Celestial News: Here come the Perseid meteors | SteamboatToday.com

Celestial News: Here come the Perseid meteors

Jimmy Westlake
Steamboat Pilot & Today
Even in bright moonlight, like we will experience this year, Perseid meteors can be seen streaking across the sky. This meteor image was taken under a full moon before dawn on the morning of August 12, 2009, looking across Stagecoach Reservoir. The peak of the Perseid meteor shower this year happens on the night of August 12-13, when a single observer might see a meteor a minute.
Jimmy Westlake

A shower of meteors is a sight to behold, and the annual Perseid meteor shower is arguably the best meteor shower of the year. 

This year, the peak of activity occurs on the night of Aug. 12 and 13 when a single observer might see a meteor a minute.

On the night of peak activity, the nearly full moon will drown out many of the fainter meteors until it sets around 4:20 a.m. That will leave the last dark hour before dawn perfect for watching Perseid meteors. Prior to moonset, just keep the moon at your back and watch for meteors in the sky opposite the moon.  

I’ve watched the Perseid meteor shower nearly every August since 1972, and it has never failed to impress. I liken meteor watching to sitting under a shady tree with a fishing pole in the water. The anticipation that the next dip of the bobber might be “the Big One” is enough to keep me sitting there all afternoon.

Here are 10 tidbits of information about meteor showers in general and the Perseid meteor shower in particular.

  1. Perseid meteors have been observed every August since at least 258 AD. That’s the year that the Romans martyred a Christian deacon named Laurentius on a hot gridiron. As Laurnetius’ family carried away his body, they noticed a number of bright streaks shooting across the sky, and they marveled at the miracle, believing that the streaks were the fiery tears of Laurentius falling from heaven. Centuries later, people the world over continue to marvel every August at the sight of “St. Lawrence’s Tears.” 
  2. In 1862, American astronomers Lewis Swift and Horace Tuttle co-discovered the comet that now bears their names. Four years later, Italian astronomer Giovanni Schiaparelli pointed out that the particles that produce our Perseid meteors orbit the sun in the same path as Comet Swift-Tuttle. That was the first indication that comets could be the source of our annual meteor showers.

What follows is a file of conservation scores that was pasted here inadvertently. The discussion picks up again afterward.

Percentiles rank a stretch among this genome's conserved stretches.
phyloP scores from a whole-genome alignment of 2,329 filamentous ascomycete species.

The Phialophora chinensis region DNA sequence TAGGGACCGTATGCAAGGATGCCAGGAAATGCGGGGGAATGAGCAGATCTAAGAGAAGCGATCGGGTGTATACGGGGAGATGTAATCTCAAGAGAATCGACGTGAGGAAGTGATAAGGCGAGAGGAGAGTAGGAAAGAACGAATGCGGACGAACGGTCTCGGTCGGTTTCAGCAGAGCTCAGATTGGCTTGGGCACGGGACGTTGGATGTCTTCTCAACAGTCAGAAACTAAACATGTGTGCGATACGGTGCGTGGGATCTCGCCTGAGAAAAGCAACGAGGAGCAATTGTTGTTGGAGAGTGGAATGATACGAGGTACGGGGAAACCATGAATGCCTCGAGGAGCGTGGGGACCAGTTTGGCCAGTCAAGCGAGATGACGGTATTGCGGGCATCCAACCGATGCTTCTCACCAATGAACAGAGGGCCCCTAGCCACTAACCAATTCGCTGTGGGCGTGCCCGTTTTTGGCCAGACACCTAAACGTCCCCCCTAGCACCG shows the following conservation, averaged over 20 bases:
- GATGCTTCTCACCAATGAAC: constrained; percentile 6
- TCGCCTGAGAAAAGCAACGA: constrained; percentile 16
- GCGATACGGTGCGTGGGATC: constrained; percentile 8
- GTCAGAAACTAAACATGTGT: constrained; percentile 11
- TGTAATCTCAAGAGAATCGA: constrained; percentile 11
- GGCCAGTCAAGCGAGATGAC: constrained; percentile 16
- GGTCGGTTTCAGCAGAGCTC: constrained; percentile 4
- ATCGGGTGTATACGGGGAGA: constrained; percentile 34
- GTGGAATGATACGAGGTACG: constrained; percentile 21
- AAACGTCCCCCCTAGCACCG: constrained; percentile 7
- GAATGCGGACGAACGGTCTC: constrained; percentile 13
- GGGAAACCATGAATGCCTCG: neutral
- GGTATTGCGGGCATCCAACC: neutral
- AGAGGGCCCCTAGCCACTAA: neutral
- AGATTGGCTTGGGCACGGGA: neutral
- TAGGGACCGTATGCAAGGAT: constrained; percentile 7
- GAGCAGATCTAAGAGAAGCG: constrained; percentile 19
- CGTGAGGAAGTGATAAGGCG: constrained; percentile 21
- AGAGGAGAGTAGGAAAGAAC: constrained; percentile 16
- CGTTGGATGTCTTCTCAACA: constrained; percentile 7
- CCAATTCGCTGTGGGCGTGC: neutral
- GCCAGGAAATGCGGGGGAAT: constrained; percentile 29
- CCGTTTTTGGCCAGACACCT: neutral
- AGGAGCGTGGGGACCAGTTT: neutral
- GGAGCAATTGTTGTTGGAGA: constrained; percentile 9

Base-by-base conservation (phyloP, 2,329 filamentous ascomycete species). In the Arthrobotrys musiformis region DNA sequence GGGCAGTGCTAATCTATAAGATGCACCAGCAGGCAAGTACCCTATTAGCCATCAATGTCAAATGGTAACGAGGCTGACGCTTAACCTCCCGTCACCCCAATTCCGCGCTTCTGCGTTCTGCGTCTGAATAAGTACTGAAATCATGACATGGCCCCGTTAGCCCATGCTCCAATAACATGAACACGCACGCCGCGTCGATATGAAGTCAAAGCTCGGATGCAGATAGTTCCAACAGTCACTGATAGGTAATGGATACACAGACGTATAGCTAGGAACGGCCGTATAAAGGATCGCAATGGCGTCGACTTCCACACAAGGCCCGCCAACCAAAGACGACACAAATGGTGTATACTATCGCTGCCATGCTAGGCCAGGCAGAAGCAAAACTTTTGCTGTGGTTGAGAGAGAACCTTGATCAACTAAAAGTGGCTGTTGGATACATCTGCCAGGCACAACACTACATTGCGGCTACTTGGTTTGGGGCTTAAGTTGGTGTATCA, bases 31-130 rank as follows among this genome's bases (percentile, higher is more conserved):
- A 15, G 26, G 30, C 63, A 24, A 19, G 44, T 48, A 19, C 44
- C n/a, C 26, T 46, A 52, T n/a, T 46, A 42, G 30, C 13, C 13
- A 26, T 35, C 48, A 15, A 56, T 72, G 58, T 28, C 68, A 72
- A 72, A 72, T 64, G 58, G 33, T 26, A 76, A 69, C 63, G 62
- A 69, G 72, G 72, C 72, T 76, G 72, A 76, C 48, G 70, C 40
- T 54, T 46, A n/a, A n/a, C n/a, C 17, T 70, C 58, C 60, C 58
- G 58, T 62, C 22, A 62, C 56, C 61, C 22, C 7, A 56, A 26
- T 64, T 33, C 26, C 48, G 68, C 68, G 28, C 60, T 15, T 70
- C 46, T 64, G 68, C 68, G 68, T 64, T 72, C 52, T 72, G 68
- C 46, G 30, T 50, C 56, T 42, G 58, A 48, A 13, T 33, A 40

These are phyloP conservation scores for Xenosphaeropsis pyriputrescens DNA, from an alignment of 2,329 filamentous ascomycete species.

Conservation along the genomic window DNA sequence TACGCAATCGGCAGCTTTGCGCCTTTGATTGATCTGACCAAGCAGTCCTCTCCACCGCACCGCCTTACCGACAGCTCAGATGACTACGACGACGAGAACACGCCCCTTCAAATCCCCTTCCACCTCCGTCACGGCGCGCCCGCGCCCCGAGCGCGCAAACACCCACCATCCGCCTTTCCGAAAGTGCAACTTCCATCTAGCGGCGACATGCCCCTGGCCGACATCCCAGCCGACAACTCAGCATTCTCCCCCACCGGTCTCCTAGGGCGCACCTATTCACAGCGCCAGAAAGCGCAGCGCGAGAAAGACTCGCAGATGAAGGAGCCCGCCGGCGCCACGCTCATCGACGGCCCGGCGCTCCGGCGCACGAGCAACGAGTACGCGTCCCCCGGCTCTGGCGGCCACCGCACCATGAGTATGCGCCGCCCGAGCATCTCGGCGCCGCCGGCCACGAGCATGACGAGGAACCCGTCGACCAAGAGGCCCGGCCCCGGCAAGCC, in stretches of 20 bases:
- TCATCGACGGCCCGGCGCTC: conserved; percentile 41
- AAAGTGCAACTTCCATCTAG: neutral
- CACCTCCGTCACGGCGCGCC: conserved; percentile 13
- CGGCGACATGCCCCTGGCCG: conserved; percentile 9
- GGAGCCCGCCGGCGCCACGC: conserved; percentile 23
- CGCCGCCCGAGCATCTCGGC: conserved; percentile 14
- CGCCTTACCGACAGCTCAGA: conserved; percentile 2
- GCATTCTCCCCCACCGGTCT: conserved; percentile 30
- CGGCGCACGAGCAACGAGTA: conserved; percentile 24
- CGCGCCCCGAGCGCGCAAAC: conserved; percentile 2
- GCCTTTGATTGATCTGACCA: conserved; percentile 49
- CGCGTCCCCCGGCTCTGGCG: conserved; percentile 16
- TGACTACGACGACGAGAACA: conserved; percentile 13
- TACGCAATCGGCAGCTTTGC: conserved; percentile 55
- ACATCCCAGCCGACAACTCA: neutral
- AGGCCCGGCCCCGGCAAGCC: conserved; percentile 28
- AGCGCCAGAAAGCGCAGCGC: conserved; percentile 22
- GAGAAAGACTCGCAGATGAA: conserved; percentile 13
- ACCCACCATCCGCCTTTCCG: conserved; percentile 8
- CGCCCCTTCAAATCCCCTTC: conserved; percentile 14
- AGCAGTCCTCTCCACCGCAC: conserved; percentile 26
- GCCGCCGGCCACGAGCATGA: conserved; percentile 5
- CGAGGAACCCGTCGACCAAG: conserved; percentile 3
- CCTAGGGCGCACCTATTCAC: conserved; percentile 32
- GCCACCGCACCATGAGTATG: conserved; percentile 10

3. We now know that the Perseid meteors are produced when tiny bits of fluffy dust shed by Comet Swift-Tuttle enter the earth’s atmosphere at 130,000 mph and burn up as fiery meteors about 60 miles over our heads.
  4. These dust particles are so tiny that you easily could hold 1,000 of them in the cupped palm of your hand. When you see the bright streak of a meteor, you are not seeing the tiny speck of dust itself, but the 1-meter wide column of air surrounding it that is heated to incandescence by the speeding particle.
  5. While in space, the tiny specks that produce meteors like our Perseids are called meteoroids. They graduate to meteors when they enter our atmosphere and create the bright streaks of light that some folks call “shooting stars.” Larger meteoroids that survive their meteoric plunge through the atmosphere and reach the ground become meteorites.
  6. A meteor shower is named after the constellation from which the meteors appear to spring. The Perseid meteors seem to stream out of our constellation named for Perseus, the Greek hero who killed Medusa. 
  7. You’ll always see more Perseids after midnight than before for the same reason that you see more bugs splatter on your car’s front windshield than on its back windshield. Before midnight, we are peering out of the Earth’s rear windshield, as it speeds through space at 19 miles per second. Any meteors that you see before midnight must be traveling fast enough to catch up with the speeding earth. After midnight, earth’s rotation turns us such that we are facing the direction that it is traveling, so we peer out of the front windshield as it collides with lots of meteoroids.
  8. Perseus rises in the northeastern sky around 9 p.m. on the night of the peak, just as darkness falls. This allows the opportunity to see some fantastic “Earth-grazing” meteors that streak all the way across the sky, from Perseus in the northeast all the way to the southwestern horizon. Give a look and, with a little luck, you might get rewarded with a rare and beautiful sight.
  9. John Denver, in his classic song “Rocky Mountain High,” alludes to the Perseid meteor shower with his famous line: “I’ve seen it raining fire in the sky.” The story is that he witnessed the meteor display one August during a family camping trip near Aspen.
  10. Bright Perseid meteors tend to leave glowing trails that can last for many seconds after the meteor itself has vanished. I witnessed one “shadow caster” in 2004 that left a smoke trail that remined visible for several minutes after the blinding flash. Anticipating another “Big One” like that is what keeps me awake until dawn on the night of the Perseid peak.

If you miss the morning of peak activity, don’t worry. Perseid meteors in fewer numbers can be seen for several nights before and after the peak.

Happy meteor watching.

Jimmy Westlake retired from full-time teaching at Colorado Mountain College’s Steamboat campus in 2017, after 19 years as their professor of physical sciences. His “Celestial News” column appears monthly in the Steamboat Today newspaper. Check out Jimmy’s astrophotography website at jwestlake.com.


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